Wednesday, December 29, 2010
Before the invention of the codex, that is, a book made of leaves bound on one side, books were mostly on scrolls, and the predominate material for scrolls was papyrus. Papyrus was a paper like material made from a plant that grew in the Nile Delta. Greeks and Romans used papyrus as well as Egyptians, but because papyrus did not survive well in moist environments, the vast majority of papyrus survive has been found in Egypt. Because a scroll was continually rolled and unrolled, thick pigments would quickly flake off, so papyrus scrolls were not decorated or illustrated in the manner of later manuscripts, with lavish colored decorations. Scientific and mathematical texts required illustration, while illustration was optional for literary texts. Both types of texts did have illustrations though, and in a similar style, called by Kurt Weitzman called the "papyrus style". In the papyrus style, small, quickly drawn, ink illustrations would be inserted into gaps in the text block. The were seldom colored and usually had little if any background or framing.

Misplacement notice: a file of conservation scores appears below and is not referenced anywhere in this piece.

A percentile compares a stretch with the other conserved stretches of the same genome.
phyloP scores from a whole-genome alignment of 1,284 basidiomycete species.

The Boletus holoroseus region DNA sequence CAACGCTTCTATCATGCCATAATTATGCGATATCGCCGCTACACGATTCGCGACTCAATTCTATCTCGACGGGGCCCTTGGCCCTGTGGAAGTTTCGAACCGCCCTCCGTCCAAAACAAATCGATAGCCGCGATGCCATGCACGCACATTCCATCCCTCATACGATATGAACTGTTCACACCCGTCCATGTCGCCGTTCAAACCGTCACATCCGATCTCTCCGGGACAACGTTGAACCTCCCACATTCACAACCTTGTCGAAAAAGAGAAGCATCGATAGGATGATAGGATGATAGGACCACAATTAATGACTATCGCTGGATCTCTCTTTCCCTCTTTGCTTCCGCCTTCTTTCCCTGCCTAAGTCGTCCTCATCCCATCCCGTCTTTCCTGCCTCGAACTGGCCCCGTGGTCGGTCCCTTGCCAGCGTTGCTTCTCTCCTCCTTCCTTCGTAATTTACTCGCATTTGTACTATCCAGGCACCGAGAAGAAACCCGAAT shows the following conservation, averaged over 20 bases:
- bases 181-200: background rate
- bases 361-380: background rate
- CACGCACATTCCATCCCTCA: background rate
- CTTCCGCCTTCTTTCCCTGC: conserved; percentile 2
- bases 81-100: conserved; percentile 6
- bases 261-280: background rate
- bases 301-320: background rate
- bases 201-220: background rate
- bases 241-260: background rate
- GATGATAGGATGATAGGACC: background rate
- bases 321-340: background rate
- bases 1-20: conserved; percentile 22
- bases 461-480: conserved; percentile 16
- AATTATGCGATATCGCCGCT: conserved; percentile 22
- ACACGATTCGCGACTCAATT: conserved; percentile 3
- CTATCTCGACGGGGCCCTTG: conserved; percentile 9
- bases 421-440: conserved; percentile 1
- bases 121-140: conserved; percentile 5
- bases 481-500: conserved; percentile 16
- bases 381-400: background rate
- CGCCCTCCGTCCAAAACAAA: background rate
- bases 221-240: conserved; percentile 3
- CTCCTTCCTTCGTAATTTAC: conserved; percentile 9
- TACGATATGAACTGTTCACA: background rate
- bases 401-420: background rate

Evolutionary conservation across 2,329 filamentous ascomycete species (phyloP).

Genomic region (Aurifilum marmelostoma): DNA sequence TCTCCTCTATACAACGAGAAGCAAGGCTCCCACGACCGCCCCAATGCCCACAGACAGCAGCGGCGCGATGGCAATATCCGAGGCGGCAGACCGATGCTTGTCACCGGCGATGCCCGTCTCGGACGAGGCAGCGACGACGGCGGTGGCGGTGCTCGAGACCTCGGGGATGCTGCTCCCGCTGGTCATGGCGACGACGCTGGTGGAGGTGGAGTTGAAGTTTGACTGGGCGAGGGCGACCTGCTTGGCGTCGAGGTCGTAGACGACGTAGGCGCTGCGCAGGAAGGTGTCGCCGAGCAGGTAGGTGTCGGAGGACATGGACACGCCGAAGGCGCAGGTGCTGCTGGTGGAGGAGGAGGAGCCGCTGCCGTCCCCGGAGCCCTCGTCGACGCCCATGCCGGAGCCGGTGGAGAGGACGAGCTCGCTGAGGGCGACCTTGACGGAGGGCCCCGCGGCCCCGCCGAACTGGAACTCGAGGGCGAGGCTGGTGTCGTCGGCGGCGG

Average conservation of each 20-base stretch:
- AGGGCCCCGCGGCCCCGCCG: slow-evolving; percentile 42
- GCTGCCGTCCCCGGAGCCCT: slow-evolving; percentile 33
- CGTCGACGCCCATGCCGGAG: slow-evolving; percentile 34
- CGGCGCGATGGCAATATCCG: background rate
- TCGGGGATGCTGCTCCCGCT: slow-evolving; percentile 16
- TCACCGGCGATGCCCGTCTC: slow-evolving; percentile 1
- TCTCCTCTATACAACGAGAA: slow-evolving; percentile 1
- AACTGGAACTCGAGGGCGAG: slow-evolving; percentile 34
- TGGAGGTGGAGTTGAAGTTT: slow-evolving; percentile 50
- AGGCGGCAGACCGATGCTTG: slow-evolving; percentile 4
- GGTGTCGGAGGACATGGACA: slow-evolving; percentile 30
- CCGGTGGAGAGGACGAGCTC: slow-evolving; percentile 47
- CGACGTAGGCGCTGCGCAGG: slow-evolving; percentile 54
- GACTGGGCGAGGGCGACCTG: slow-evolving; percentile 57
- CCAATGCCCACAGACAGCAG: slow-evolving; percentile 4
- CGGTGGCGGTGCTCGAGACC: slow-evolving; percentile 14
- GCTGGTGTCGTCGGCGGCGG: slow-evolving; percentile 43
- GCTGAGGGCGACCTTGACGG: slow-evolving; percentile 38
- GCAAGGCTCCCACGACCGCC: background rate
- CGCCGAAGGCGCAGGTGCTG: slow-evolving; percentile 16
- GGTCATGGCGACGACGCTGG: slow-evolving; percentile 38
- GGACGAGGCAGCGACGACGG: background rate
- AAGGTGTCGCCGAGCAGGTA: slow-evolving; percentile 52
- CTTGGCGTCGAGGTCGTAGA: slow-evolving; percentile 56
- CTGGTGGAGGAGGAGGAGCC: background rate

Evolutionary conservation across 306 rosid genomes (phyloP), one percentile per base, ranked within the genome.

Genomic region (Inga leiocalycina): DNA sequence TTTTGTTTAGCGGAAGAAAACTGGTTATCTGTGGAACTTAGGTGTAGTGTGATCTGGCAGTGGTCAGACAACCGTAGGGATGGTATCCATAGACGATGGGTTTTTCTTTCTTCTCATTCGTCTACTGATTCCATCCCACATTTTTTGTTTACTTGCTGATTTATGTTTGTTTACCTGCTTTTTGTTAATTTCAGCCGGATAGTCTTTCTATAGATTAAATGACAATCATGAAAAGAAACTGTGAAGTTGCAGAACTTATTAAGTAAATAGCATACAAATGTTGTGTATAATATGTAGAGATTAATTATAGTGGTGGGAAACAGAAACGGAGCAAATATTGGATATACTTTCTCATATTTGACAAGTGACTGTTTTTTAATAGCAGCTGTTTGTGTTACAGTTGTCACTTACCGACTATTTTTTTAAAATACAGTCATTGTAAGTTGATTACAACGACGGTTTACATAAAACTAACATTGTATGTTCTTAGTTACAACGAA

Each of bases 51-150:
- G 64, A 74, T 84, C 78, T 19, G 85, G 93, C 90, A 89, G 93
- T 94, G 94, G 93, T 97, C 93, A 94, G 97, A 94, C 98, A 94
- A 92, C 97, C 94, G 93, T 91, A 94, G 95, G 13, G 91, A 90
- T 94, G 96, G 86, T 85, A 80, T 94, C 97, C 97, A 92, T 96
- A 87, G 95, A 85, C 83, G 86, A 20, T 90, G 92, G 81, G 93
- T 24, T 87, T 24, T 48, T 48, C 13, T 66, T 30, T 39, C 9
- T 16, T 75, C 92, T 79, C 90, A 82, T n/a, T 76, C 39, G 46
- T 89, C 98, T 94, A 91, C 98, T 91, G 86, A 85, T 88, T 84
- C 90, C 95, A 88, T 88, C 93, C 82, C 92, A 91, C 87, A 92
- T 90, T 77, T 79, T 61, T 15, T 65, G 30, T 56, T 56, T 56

Few examples of illustrated papyri remain, and thoe only in fragments. One example is the so-called Heracles Papyrus. It consists of two columns of text which have three quick sketches of Heracles fighting the The Nemean lion.
The iconography of the sketches is fairly conventional, compare the second sketch with this roughly contemporary mosaic from Spain.
Not all works on Papyrus were quick, rough sketches. The Charioteer Papyrus (pictured at top) is a fragment containing a finely drawn colored illustration of six chariot charioteers. There is no text on the fragment, so it is not known what work it illustrated. Indeed it cannot be said with certainty is came from a scroll or an codex.
The Papyrus style was carried over into early codices, although it was eventually abandoned because of the new opportunities provided by the new format